New PwC Report Focuses on African Port Growth
A new report by multinational professional services network PricewaterhouseCoopers (PwC) has identified how Africa’s ports and shipping sector could unlock the full potential of its economic growth.
The report, ‘Strengthening Africa’s gateways to trade’, which PwC developed in response to the challenges facing sub-Saharan Africa’s (SSA) ports, has found that a 25% improvement in port performance could increase its GDP by 2%.
Dr. Andrew Shaw, PwC Africa Transport and Logistics Leader, stated: “SSA ports are under increasing pressure to respond to the needs of shipping lines, logistic providers and multinational traders, as they seek to drive efficiencies throughout the value chain.
“There remains a strong case for SSA to focus on investment in ports.
“Developing port infrastructure ahead of demand, focusing on the ports with the greatest potential (the ‘hub’ ports of the future) and improving the overall functioning of these ports so that through productivity gains they are increasingly attractive as destinations for global trade are key imperatives.”
However, with growing congestion in many African ports, PwC's report has warned that the country runs the risk of sacrificing further growth through lack of investment in port terminal infrastructure.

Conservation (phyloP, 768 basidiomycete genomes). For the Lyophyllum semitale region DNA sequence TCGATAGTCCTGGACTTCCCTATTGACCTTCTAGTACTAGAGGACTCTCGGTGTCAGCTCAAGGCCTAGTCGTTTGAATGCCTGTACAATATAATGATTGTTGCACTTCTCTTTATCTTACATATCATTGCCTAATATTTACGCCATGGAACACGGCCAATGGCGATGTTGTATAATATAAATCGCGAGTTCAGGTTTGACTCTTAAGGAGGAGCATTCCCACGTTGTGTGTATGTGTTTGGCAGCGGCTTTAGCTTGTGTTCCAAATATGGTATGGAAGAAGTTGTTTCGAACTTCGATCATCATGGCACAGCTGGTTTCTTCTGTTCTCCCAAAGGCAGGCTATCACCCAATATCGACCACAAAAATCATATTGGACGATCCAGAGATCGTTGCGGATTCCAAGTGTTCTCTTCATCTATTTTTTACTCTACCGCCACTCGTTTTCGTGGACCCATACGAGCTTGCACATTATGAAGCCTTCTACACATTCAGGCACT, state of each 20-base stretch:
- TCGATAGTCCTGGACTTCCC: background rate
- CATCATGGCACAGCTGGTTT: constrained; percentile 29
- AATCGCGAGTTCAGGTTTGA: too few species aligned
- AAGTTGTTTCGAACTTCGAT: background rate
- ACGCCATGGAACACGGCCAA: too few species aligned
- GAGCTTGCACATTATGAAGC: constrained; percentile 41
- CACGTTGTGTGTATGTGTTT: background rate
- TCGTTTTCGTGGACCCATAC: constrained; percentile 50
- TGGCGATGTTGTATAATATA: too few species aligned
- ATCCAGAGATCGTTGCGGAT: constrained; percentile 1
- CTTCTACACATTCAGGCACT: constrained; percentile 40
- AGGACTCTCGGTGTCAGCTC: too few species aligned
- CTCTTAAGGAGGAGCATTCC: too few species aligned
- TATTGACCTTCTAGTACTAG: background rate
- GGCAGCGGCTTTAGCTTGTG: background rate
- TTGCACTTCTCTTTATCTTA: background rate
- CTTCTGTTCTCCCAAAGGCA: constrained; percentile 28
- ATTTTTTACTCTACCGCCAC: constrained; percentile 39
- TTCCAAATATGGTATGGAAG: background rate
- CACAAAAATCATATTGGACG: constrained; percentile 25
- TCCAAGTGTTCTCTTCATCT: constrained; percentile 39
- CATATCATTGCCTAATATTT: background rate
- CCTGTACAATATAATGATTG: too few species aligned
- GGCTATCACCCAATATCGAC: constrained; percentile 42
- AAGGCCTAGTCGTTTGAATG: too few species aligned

High port logistics costs, poor reliability and low economies of scale in trade volumes have a negative impact on trade growth in Africa.
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According to PwC estimates, SSA doubling throughput at its major ports could result in an average logistics cost saving of US$ 2.2 billion per annum.
Ian Arufor, Partner PwC Nigeria, commented: “International trade is a primary vehicle for the international movement of capital to developing nations, which ultimately drives economic development.”
“As the larger West African economies embark upon, or seek to accelerate, the implementation of their economic development drives, new and/or expanded port access and capabilities are increasingly recognized as key tenets of these programs.
"This is exemplified by the number of active port development and expansion projects in Nigeria and Ghana.”